When Woody Allen first discussed the idea of “Midnight in Paris” with his younger sister and producer Letty Aronson, she advised him against it, saying the story of a modern-day writer mixing with historical literary figures wouldn’t get anyone into theaters. The siblings, who have worked together for close to two decades, agreed to disagree, mostly because Allen’s motivations aren’t ever financial.
“I’m not after seducing audiences. I’m after trying to make a film that I like,” Allen says.
Though Aronson gently called the story “too literate,” it has become one of Allen’s biggest B.O. successes in years — and, incidentally, not a film the director necessarily likes.
“(When) you cook a meal all day long, the last thing you want to do is eat it at the end of the day. It’s the same thing here. I see it a thousand times every day. And by the time the picture comes out, I just never want to see it again,” he says.
Allen says he sees every new film as a fresh opportunity to try to make “Citizen Kane” or “The Bicycle Thief,” and a fresh idea always takes on an exciting momentum for him as a filmmaker.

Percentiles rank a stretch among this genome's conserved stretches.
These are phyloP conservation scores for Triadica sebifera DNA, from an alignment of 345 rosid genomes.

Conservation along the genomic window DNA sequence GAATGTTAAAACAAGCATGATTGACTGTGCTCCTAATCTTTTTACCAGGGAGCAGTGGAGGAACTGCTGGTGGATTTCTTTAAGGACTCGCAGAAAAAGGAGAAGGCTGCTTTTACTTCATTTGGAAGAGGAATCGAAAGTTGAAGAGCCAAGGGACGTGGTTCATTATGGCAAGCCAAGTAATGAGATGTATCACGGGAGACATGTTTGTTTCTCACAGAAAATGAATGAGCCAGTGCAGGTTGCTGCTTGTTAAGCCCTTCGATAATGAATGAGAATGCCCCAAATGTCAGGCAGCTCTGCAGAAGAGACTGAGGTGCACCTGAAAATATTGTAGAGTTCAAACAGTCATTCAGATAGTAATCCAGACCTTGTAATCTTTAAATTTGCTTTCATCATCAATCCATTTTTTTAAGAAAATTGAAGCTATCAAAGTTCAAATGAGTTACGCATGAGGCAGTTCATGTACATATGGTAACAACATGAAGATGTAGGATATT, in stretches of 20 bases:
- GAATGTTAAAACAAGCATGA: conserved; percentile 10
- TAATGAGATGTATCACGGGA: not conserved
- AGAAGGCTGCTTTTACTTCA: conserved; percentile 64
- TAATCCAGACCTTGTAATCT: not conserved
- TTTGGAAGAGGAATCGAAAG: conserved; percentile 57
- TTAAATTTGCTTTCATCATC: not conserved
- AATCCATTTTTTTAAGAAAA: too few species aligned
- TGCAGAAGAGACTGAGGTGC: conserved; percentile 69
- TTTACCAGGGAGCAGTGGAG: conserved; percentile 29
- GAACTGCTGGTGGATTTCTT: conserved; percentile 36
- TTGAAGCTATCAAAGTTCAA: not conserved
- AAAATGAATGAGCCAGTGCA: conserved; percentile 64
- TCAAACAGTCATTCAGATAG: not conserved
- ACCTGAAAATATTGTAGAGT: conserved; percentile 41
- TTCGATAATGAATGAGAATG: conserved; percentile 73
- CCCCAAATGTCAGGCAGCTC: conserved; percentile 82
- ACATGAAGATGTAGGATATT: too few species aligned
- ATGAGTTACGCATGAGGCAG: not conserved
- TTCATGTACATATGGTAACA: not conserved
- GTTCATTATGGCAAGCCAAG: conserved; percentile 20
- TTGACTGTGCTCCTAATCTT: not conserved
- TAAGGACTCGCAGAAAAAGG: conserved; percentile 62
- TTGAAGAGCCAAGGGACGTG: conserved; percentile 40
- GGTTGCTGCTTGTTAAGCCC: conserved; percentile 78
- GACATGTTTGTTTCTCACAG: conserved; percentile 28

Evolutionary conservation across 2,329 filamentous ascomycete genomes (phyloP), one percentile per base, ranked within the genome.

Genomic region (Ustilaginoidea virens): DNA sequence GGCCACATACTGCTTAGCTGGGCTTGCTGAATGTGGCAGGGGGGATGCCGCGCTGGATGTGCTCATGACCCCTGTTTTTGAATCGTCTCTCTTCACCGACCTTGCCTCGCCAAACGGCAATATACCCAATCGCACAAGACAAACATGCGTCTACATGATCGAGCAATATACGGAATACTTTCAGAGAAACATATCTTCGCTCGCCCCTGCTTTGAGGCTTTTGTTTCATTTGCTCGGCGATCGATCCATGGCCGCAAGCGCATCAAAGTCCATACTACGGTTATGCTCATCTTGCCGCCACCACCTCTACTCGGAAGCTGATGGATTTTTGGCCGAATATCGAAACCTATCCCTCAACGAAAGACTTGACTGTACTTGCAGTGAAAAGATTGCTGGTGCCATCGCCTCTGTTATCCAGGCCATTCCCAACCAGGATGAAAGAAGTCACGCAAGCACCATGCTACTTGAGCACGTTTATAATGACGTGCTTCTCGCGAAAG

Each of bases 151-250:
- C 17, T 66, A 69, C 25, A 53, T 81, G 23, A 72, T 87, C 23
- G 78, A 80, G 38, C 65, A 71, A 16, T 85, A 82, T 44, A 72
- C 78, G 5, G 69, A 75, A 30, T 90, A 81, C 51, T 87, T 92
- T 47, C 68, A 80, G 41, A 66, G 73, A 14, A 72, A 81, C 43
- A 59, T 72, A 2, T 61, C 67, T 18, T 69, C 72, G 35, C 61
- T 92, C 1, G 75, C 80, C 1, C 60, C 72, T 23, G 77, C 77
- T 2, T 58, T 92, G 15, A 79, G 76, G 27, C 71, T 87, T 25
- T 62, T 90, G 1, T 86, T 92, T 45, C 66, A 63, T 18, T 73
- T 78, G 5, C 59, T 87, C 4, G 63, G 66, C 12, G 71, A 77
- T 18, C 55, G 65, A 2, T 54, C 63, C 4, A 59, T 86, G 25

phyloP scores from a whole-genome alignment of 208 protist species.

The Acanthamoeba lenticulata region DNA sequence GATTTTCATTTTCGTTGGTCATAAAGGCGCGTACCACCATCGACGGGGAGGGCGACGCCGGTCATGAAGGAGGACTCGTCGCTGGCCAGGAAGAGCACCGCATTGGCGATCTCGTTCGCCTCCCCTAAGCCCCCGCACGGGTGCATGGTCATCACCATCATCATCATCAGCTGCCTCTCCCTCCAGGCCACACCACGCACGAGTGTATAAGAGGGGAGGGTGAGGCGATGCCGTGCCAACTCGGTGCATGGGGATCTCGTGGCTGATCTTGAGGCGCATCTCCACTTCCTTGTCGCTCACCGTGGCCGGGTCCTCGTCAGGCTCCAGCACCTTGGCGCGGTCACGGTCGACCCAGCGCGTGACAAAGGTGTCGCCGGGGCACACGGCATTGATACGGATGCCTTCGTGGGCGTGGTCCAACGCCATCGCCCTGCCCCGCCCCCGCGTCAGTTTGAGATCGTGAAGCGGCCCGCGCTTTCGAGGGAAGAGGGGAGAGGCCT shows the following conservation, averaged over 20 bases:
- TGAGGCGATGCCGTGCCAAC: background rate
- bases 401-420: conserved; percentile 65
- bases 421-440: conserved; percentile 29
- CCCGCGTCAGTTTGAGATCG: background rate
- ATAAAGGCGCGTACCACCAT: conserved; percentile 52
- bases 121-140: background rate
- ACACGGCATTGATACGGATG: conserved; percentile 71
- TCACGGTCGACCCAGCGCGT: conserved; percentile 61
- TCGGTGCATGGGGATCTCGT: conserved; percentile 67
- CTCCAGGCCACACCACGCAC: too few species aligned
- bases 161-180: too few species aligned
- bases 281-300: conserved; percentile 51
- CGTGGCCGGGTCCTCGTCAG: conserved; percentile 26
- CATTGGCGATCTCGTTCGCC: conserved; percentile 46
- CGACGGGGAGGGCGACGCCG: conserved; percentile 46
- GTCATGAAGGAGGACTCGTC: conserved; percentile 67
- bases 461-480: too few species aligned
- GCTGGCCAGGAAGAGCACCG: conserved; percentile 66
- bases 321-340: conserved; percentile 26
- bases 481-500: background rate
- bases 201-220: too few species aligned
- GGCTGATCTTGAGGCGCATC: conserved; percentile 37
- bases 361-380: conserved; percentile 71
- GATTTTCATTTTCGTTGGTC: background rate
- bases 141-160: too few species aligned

“And then I put it together and I look at it, and it’s never a world masterpiece on the scale of ‘War and Peace.’ It’s OK. Some of them are not OK,” he says.
Not surprisingly, the trademark pessimism that runs through so many of Allen’s films hasn’t diminished as he’s grown older. “I don’t see any satisfactory answers to the human condition, which consists primarily of suffering. Without some magical solution, I’m very pessimistic,” Allen says.
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Woody Allen | Stephen Daldry | David Fincher | Michel Hazanavicius | Terrence Malick | Bennett Miller | Alexander Payne | Jason Reitman | Martin Scorsese | Steven Spielberg
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